Just a few short months ago my life was headed down a path of total destruction. A path that would only lead to death. I was 35 years old, with two amazing children and a bright future ahead of me, yet I couldn’t figure out how to escape the misery of this nightmare I had created.
I remember laying in the Intensive Care Unit staring hopelessly at my IV waiting to hear the beep that would allow me to push the button and release my morphine. How is it that I had become so emotionless that I cared more about the morphine drip than I did about my kidney failing? I was fully aware that I was fighting for my life, but somehow I wasn’t affected by it. In fact, there was a part of my that was relieved by the thought of death. Miraculously, God had healed my body enough for me to leave the hospital after that week. I knew that I was going away with only one functioning kidney and an extremely long list of precautions. Still, I was hardly phased by this. The only precaution I was concerned about taking was how I would get what I needed in time to get high before my pain meds wore off.
Was it possible that my existence had become so unmanageable that I could barely function? I spent so much time trying to convince everyone that I wasn’t just a junky with a needle in my arm. The truth is that I was worse than that. I was not only a junky with a needle in my arm, I was in complete denial. My life was driven by anger, resentment, grief, guilt, and fear. I was careless and extremely reckless in my actions, and wouldn’t stop until all of my selfish, fleshly desires were met. I couldn’t help but question God’s plan. The only time I had ever felt peace was when I was married and raising my boys. But in the blink of an eye, I was a grieving widow.
I couldn’t make sense out of anything. I was raised better than this. Despite any circumstance that would come my way, I knew where my decisions would ultimately lead, but I still continued to make them. My parents loved and provided for me always. To this day, my family still rallies behind me with support. I have two boys who love me no matter what I’ve done, but for some reason that wasn’t enough. I was angry and bitter and knew in my soul that this was not the life God had created for me. I just didn’t know how to grab hold of all His promises.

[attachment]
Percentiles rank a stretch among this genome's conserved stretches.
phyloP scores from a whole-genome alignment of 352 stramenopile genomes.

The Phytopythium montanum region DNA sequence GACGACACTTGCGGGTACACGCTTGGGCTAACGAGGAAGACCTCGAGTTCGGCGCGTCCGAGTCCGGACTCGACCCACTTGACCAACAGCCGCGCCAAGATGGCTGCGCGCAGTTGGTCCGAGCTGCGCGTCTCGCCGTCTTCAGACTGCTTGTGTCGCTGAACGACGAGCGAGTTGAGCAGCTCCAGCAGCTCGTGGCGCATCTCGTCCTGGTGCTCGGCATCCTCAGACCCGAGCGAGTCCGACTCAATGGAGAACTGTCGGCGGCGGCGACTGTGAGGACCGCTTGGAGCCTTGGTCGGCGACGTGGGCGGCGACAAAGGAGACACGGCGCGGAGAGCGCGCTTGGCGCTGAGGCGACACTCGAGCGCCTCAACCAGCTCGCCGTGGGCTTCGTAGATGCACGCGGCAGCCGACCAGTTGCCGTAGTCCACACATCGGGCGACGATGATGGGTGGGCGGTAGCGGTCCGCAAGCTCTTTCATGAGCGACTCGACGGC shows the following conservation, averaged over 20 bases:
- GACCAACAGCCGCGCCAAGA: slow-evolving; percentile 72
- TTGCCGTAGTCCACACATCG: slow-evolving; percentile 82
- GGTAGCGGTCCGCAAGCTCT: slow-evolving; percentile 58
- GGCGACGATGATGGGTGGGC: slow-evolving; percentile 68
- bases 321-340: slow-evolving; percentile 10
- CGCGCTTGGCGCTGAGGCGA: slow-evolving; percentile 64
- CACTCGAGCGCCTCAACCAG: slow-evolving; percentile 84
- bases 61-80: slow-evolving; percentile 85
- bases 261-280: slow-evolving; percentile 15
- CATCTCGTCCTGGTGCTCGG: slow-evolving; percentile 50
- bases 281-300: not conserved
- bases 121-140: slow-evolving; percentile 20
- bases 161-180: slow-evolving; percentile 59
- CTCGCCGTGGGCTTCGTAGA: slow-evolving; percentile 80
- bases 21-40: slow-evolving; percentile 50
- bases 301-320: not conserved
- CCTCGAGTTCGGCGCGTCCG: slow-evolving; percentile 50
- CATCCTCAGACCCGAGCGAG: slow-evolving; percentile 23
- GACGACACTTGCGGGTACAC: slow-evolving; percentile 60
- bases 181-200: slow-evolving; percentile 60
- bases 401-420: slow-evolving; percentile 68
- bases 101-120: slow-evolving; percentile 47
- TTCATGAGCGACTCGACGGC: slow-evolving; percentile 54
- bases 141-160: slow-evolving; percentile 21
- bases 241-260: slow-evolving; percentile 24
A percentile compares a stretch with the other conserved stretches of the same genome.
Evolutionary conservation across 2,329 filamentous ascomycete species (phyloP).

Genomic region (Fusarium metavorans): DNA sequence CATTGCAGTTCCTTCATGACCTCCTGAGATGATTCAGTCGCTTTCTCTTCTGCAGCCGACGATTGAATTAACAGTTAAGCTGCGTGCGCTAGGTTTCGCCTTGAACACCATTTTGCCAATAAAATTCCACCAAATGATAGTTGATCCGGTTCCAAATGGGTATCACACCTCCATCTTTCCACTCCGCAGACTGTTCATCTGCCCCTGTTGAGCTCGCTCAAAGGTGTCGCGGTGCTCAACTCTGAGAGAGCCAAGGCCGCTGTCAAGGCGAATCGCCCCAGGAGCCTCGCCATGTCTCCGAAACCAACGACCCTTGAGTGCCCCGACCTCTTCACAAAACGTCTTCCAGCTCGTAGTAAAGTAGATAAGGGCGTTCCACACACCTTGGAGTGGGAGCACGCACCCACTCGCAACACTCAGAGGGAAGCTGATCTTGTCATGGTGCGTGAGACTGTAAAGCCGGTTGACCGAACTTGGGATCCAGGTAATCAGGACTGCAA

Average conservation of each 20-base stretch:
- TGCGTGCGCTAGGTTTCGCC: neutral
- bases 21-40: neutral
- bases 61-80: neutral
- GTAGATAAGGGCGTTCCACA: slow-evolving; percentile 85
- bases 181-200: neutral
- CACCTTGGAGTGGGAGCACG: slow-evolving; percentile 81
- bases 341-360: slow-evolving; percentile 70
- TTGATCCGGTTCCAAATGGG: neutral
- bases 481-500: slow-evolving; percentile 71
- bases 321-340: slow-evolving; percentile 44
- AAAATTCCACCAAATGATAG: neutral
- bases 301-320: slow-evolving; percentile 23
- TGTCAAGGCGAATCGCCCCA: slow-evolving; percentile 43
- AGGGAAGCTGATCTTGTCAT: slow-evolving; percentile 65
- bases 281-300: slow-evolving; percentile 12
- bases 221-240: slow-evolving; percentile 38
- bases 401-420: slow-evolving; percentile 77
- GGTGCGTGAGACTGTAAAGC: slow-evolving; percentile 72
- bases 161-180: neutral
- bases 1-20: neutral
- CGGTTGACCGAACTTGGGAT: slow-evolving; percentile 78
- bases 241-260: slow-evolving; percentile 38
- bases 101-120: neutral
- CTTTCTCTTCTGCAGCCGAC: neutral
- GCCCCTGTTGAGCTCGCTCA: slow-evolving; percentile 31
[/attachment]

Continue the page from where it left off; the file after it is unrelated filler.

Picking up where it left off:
Things changed the day my mom came to me and said she found a place in Kentucky called the Hope Center for Women that she believes is from God. She told me it’s not a rehab, but a home for women to go and learn how to truly love Jesus. My body was tired. In fact, I had very little fight left in me. I was both mentally and physically exhausted with my underlining eating disorder that I desperately couldn’t hide much longer, as well as my drug addiction that I could not tame. Somehow I knew if I didn’t take this opportunity that I probably wouldn’t live much longer. I had exhausted all excuses and had come to the end of my rope. Before I had barely agreed to come to the Hope Center for Women, my mom had me out of St. Louis and on my way to Scottsville.
I am so thankful that I finally saw God’s light. I had barely opened my eyes when His grace and love flooded my soul. The truth is that God was always there waiting patiently for my eyes to see the light and let Him in. After coming to the Hope Center for Women, I have a much greater understanding of who I am in Christ. Jesus knew me in my mother’s womb and has never left me. He loved me so much that He patiently waited all these years for me to call on Him. Jesus came and pulled me out of the pits of hell. Today, I sit here with such a thankful heart and a true love for our Father. I know my life will never be perfect. Every day will always present a new set of struggles. But now I know I’m not alone and I will never be again. Today I am a new creation in Jesus. Today I accept that nothing can separate me from His love. Today I can wholeheartedly say that with Jesus, nothing is impossible.